What better way to take up a new creative hobby and furnish your tiny home and its surrounds at the same time – by learning the art of miniature trees themselves – the Bonsai. These tiny trees have for centuries represented feelings of tranquillity and peace, and have been associated with Zen Buddhism.
Where to start?
By researching what Bonsai plants will grow and work the best for your space, your lifestyle, and your climate. Pop down to your local nursery and start a conversation with one of the experienced staff about whether you would like indoor or outdoor trees, and also to peruse what they have in stock. You can of course purchase a Bonsai starter kit or take up classes either online or in your local area if available.
Note: Putting an indoor Bonsai outdoors or vice versa will surely kill them, so make sure you know which you want and where they will go.
The difference between getting an already accomplished tree and starting from seed is about 3-5 years (more towards the 5 year end) before the young tree can be styled. So doing both maybe the way to go if you want to have already styled Bonsai to decorate your tiny home or outside surrounds, while bringing up your very own from scratch to add later on.
Maintenance and Care
Watering and getting it right is the number one rule here. This in unison with the correct soils and fertilizer types and quality, as well as correct drainage combine to ensure your Bonsai is a happy chappy. Under or over watering can kill off your favourite Bonsai, so knowing how to care for your plant will produce great tiny trees and great additions to your tiny home. I have included links to this and other articles at the end of this post.
Light and humidity. Nature plays a big part in the growing of any plant, however Bonsai trees take a bit more care. Knowing what your Bonsai needs when it comes to the amount of light, and if it’s full or partial light, helps when deciding where to put it in your tiny space. Humidity also plays an important role (especially if you want sub-tropical plants).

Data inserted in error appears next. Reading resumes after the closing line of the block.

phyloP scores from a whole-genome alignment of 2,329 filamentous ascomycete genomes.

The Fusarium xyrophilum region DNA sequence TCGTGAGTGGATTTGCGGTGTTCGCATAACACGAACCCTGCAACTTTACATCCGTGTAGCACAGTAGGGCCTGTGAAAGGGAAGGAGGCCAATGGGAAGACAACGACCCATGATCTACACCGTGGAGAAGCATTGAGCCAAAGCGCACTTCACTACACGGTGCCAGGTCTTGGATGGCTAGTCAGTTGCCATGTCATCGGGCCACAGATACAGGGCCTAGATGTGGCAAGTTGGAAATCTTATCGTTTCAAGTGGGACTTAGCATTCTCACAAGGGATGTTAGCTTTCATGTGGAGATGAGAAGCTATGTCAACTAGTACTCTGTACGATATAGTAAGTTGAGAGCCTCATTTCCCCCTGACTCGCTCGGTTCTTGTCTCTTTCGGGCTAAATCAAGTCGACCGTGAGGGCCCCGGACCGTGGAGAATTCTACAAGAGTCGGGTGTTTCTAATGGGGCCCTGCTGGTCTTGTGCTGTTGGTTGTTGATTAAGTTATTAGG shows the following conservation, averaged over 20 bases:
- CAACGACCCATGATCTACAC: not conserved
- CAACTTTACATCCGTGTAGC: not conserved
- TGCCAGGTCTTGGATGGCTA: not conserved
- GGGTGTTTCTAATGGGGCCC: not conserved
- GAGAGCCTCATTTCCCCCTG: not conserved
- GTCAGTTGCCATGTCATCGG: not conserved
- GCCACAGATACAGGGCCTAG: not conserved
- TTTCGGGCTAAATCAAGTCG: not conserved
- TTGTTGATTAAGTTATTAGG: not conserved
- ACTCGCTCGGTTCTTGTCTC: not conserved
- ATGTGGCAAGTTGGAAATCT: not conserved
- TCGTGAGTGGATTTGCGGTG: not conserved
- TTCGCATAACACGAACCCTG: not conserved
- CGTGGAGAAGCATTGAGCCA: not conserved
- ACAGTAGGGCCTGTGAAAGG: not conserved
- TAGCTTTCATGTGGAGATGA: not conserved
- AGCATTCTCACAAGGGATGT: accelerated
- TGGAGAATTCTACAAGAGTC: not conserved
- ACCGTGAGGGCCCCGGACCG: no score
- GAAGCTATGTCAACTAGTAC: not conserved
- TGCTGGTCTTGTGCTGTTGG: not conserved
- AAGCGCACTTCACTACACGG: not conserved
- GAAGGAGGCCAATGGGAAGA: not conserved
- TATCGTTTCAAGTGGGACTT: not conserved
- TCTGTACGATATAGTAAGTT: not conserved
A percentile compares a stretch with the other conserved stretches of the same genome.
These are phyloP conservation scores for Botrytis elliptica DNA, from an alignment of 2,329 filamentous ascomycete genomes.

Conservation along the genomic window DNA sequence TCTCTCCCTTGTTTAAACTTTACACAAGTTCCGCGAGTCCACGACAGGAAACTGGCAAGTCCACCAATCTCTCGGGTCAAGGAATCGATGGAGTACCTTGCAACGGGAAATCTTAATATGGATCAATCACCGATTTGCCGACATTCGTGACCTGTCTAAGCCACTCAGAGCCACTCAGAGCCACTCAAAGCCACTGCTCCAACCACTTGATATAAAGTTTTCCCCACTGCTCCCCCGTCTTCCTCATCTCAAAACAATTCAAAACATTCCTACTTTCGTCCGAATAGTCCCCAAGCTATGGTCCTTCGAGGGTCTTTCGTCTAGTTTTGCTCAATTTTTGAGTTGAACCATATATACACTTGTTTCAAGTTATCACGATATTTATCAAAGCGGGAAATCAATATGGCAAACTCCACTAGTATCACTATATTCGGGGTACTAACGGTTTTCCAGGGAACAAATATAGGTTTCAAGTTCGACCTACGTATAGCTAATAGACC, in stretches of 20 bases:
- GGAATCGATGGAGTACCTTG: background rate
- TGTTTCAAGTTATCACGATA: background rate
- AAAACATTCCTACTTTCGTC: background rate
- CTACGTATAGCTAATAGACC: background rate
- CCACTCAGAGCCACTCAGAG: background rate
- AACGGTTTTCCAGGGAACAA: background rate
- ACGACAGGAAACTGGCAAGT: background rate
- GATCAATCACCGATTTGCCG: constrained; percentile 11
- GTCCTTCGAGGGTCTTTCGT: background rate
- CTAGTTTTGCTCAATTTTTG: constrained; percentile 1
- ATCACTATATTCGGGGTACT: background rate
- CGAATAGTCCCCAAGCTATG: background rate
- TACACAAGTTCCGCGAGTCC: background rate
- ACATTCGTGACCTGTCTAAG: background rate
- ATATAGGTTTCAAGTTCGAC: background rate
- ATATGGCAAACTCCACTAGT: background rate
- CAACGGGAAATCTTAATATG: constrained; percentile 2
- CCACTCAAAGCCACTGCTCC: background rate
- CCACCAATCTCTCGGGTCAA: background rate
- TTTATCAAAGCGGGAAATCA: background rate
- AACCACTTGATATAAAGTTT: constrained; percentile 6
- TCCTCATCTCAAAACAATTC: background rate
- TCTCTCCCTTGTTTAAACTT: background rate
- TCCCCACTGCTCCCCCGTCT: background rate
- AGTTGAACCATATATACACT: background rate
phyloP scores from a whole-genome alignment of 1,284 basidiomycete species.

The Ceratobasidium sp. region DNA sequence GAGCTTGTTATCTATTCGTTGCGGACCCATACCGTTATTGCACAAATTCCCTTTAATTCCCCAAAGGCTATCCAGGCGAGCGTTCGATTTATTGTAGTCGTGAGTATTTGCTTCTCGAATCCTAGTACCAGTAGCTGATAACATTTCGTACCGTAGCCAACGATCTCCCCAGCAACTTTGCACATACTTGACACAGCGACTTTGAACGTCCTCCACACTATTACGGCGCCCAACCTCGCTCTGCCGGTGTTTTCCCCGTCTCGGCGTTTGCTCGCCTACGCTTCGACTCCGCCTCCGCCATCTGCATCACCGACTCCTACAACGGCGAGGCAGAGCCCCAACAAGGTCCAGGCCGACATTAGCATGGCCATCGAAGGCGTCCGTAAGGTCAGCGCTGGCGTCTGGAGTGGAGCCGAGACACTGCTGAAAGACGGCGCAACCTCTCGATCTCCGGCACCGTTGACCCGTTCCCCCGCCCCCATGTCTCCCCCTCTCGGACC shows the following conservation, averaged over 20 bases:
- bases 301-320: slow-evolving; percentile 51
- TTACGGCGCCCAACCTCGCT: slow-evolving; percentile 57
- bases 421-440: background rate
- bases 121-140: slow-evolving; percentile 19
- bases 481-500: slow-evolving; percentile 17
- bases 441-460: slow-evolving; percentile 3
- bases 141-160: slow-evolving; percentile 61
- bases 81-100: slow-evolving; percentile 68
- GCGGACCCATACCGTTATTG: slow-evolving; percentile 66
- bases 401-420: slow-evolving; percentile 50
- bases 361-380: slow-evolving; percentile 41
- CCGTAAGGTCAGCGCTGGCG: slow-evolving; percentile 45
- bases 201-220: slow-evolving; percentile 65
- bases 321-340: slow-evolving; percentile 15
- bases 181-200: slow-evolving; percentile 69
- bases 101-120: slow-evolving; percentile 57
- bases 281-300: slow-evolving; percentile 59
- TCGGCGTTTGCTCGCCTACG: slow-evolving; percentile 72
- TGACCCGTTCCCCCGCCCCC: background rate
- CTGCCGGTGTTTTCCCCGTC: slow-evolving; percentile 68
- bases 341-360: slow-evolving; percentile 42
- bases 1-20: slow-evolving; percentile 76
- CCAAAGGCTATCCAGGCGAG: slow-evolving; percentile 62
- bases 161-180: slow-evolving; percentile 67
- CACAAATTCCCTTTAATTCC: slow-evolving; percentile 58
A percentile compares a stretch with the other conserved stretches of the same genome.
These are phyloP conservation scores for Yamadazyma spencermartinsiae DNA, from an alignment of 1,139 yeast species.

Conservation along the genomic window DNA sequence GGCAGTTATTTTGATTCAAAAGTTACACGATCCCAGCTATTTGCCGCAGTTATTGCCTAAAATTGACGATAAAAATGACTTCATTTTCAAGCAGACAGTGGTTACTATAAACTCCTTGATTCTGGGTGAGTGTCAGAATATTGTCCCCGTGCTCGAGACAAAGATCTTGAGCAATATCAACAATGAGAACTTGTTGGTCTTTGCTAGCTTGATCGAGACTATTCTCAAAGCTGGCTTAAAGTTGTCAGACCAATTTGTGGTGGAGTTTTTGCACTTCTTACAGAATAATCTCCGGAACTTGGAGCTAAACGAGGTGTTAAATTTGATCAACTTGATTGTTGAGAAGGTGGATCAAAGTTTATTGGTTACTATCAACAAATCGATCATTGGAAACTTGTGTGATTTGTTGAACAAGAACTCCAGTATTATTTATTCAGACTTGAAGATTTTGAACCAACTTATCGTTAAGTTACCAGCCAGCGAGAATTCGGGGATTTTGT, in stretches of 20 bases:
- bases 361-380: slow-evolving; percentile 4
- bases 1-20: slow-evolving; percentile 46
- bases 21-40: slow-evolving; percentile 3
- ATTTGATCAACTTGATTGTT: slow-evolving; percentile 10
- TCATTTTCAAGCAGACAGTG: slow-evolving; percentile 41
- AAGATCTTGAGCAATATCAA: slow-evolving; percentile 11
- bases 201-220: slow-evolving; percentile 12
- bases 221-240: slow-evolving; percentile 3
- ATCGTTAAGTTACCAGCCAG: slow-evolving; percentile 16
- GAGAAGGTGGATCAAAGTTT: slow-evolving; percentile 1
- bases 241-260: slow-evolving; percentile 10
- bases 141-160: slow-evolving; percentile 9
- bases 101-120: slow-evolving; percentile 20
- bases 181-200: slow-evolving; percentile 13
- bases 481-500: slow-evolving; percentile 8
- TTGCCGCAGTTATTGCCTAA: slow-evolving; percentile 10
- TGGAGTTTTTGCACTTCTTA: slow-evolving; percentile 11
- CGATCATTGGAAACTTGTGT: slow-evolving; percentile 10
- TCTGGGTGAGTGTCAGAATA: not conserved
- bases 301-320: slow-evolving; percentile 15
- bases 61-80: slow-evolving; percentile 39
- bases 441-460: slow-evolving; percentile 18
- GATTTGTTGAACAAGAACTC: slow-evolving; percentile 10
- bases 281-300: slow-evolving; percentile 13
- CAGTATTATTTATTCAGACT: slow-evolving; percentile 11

Almost all Bonsai need to be re-potted every 2-3 years to ensure they don’t become ‘pot-bound’ (or 3-5 years for more mature trees). By leaving them in their pot longer than this makes it harder for them to soak up and store essential water. You may want to creatively make your own pots (another hobby which could produce some great shapes and designs, and make great gifts for birthdays or Christmas).
There are a range of specialist Bonsai tools designed for getting into small areas, clipping off branches that are too thick for the top, or for delicate shaping. Available in different thicknesses, ‘Bonsai Training Wire’ helps to shape by gently binding around branches. This needs to be continually checked and adjusted so that the wire doesn’t cut into or scar the bark. If you like to be in control and are a perfectionist, this would be an ideal way of honing those skills.
For more online information, check out these sites:-